No Happy Ending

Well, I had hoped to find a positive resolution to John C. Mattson and his widow Rebecca’s pension requests. Sadly, from the very beginning of the the quest with the initial pension application in 1892, till the very end with Rebecca’s last rejection in 1916, the file is filled with petitions, requests for more evidence and rejections.

The pension folder has numerous physician, personal friends and minister affidavits pledging that John suffers from a heart condition, he is unable to work anymore and is penniless.

Physician Affidavit 19 Sept 1893

They worked with pension attorneys and answered every letter with more information, never seeming to get anywhere in the 24 year correspondence. The pension commissioners alternate by saying he doesn’t meet the 90 day minimum service or that he really doesn’t have a debilitating heart condition despite the many physician letters stating the contrary evidence.

Medical Denial 18 Dec 1893

Later, his widow Rebecca is even asked to send proof she really was married to John C. Mattson and that she divorced her 1st husband.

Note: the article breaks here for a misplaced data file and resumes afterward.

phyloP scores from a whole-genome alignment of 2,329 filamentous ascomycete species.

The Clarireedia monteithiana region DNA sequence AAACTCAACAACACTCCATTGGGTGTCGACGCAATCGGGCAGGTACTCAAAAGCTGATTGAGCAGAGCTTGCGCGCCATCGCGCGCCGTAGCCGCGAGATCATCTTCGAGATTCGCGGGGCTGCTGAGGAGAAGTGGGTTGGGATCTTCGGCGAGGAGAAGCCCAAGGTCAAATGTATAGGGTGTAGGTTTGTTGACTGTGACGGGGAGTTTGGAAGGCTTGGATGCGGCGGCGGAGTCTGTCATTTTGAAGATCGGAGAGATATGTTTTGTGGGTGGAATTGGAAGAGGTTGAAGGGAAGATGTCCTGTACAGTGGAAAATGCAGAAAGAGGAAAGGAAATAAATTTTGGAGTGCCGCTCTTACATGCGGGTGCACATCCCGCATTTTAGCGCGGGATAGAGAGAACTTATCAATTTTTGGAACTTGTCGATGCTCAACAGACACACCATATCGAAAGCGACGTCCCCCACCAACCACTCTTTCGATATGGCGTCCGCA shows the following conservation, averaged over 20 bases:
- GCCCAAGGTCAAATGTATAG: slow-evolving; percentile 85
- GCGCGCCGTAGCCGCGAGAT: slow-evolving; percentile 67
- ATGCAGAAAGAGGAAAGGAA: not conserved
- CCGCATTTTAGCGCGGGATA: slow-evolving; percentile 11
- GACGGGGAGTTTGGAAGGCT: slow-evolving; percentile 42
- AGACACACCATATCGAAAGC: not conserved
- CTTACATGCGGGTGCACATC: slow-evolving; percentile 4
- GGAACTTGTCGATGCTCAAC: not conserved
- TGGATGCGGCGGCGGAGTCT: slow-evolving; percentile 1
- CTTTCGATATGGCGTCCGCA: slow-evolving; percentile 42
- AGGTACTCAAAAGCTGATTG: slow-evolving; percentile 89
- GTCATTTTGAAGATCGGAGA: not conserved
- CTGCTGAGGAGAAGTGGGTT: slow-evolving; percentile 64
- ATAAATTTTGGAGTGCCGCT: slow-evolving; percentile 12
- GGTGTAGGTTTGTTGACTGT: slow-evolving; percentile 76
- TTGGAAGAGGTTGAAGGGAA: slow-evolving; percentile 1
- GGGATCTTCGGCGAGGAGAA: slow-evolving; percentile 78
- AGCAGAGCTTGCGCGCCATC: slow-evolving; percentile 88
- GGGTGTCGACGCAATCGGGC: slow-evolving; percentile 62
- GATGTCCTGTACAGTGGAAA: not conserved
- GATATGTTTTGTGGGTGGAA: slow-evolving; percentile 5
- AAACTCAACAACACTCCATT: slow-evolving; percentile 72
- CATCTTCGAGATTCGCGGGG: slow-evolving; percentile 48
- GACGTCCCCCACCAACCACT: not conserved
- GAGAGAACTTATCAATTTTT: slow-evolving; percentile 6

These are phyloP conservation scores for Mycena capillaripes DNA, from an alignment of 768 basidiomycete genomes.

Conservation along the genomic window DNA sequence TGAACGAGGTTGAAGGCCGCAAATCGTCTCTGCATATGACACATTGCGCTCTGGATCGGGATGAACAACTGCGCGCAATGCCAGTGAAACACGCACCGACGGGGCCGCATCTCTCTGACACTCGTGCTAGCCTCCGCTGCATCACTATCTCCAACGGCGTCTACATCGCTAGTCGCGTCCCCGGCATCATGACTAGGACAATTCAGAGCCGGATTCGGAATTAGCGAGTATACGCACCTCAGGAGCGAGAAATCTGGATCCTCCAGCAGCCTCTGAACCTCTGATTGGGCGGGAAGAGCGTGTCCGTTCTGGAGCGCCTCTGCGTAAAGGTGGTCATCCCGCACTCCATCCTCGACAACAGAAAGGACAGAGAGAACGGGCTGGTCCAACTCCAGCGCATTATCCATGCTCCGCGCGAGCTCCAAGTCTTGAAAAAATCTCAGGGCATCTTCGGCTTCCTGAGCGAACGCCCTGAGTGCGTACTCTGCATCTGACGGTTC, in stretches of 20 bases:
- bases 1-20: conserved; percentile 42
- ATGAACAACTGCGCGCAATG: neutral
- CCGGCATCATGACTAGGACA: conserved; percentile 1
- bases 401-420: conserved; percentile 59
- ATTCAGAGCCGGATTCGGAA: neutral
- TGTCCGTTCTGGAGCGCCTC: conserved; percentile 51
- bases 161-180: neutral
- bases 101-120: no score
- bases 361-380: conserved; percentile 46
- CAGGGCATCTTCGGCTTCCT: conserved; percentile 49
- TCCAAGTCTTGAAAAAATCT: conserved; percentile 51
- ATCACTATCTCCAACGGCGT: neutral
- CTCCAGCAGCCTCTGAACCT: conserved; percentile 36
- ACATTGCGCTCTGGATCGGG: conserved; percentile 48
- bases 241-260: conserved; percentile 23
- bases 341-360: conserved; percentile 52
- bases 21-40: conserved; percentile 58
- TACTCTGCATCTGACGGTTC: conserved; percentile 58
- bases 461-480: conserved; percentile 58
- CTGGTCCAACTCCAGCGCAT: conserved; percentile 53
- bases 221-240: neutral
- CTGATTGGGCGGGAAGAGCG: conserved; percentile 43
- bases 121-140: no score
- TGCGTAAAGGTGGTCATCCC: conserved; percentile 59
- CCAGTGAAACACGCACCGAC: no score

Bureau of Pensions Letter 8 Nov 1902

It is hard to know if this was normal civil administration bureaucracy or deliberate screening where only the most persistent, affluent and sophisticated pursuers get the prize.  Granted, John did not serve in the military for the full 90 days and I don’t know if his military service actually resulted in a heart condition, but it seems to be a very sad end to a hard life.

The file generates more questions than it answers.  For example, how many people got pensions that didn’t fit the criteria?  What type of politics played into the screening process?  I am left feeling like there is more here to uncover to understand the historical context that influenced my ancestors ability to survive. These were the years before Social Security, Medicare or Medicaid and this was the last chance for many soldiers and their families to get some type of relief. Abstract historical facts suddenly have become very personal.

Personal Note:  I will not be filing a blog for the next 2 weeks, as I will be in Rochester, New York for my daughter’s wedding!  Of course, I am planning a few field trips to the genealogical libraries in the area, so I will return with new entries by the 1st weekend in July.

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One Response to No Happy Ending

  1. Kathleen says:

    I hope the process for recieving benefits improves by the time I get to cash in at 60! I’m also amazed that one would anticipate a war to happen for 90 days instead of today’s formula. It is sad; however, that Rebecca went through so much and still nothing came to fruition. Interesting blog honey.

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